June 15, 2023
On June 2, the Gillings School community gathered in the Armfield Atrium to celebrate Morris Weinberger, PhD, the Vergil N. Slee Distinguished Professor of Healthcare Quality and Management. Weinberger retired this month from his role as professor and chair in the Department of Health Policy and Management (HPM) at the UNC Gillings School of Global Public Health after nearly twenty years of service to the University and more than thirty years of service to the state of North Carolina.
It was for those dedicated years of service that Weinberger was presented, at his retirement celebration, with the governor’s Order of the Long Leaf Pine award – one of the highest honors reserved for those who have made significant contributions to N.C. and their communities through exemplary service and exceptional accomplishments.
“I’m humbled to receive this honor,” Weinberger said. “Throughout my career, I have been fortunate to work with amazing faculty, students and staff who have enriched my career and my life. They are the reasons for any successes that we have achieved together.”
Weinberger has served the state since 1988, striving to improve quality of care for older populations with chronic disease through research and service at many of the state’s largest health care institutions, including UNC-Chapel Hill, Duke University and the Durham Veterans Affairs Medical Center. His work to develop and evaluate care strategies and processes for health care systems has been published widely in top academic journals and has earned prestigious awards from the Robert Wood Johnson Foundation (2002) and the Department of Veterans Affairs (2003).
His research has focused on clinician- and non-clinician-delivered interventions in primary care, pharmacist care, and transitions in clinical care. He has also made significant contributions to methodological improvements that address the challenges of conducting randomized controlled trials in real-world clinical and practice settings.
Since 2001, Weinberger has also been a committed teacher, leader and mentor at the Gillings School, serving as faculty in HPM and later as department chair, where he has supported hundreds of researchers and students on their paths to becoming future public health professionals in N.C. and across the country. Many of his former students are now faculty, health care leaders and administrators themselves, carrying his positivity, dedication and commitment to innovation into their own practice.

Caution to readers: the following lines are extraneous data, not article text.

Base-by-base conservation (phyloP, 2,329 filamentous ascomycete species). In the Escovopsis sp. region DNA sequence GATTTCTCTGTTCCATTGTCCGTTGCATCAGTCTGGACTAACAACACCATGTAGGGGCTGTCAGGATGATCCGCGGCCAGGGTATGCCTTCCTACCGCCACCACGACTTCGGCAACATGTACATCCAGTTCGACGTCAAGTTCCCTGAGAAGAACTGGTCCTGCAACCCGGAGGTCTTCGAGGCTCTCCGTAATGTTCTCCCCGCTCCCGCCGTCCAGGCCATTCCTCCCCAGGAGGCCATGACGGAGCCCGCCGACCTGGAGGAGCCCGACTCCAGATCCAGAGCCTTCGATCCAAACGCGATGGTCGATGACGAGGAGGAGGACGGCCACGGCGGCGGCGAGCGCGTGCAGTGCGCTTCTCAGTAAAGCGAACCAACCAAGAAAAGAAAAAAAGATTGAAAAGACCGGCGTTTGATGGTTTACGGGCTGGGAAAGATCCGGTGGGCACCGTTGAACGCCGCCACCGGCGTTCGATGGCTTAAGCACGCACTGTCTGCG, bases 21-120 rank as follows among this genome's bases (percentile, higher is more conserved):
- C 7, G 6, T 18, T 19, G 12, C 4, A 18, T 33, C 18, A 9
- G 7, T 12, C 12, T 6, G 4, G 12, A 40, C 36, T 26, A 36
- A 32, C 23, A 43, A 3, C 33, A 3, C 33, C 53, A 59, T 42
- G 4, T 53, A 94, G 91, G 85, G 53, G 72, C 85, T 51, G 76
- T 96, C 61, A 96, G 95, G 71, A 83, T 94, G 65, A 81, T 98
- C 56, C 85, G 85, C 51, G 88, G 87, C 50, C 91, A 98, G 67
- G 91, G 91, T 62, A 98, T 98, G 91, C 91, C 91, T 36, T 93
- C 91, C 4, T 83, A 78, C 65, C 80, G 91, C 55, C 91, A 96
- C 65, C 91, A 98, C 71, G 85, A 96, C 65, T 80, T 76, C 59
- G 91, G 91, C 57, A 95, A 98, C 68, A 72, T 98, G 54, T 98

“His students and mentees are effusive with their praise of the personal connection and genuine investment in their well-being that Dr. Weinberger brings,” one nominator wrote. “Years ago, when I first met him, I mentioned a student of ours from a few years earlier. He shared that she just had a baby, and opened his flip phone and texted her. This was a signal to me that his investment in students extended beyond the classroom and was lifelong.”
“Morris seems to always be in his office with a wide-open door, ready and willing to help any student or staff or faculty member who needs it – without complaint, without requiring a scheduled meeting and definitely with a smile on his face,” another nominator wrote. “Morris never fails to encourage people—indeed, boundless optimism seems to run through his blood.”
His teaching and mentorship have earned recognition at UNC, including the Gillings School’s John E. Larsh Jr Award for Mentorship (2013) and Award for Teaching Excellence and Innovation (2015) and UNC-Chapel Hill’s Class of 1996 Award for Advising Excellence (2015). It also earned him the John M. Eisenberg Excellence in Mentorship Award from the Agency for Healthcare Research and Quality (2005).
“If there is one word that captures Morris it is tireless,” said one nominator. “He has always worked so hard to help others. His contributions to public health and the state of N.C. are exceptional, and he has my strongest endorsement for this award.”
Those named to The Order of the Long Leaf Pine become North Carolina “Ambassadors” with their names and award dates recorded on a roster maintained by The Order of the Long Leaf Pine Society. Among the privileges of membership to The Order is the ability to propose “the following North Carolina Toast in select company anywhere in the free world:
“Here’s to the land of the long leaf pine,
The Summer land where the sun doth shine,
Where the weak grow strong and the strong grow great,
Here’s to ‘down home,’ the old North State!”
Contact the UNC Gillings School of Global Public Health communications team at email@example.com.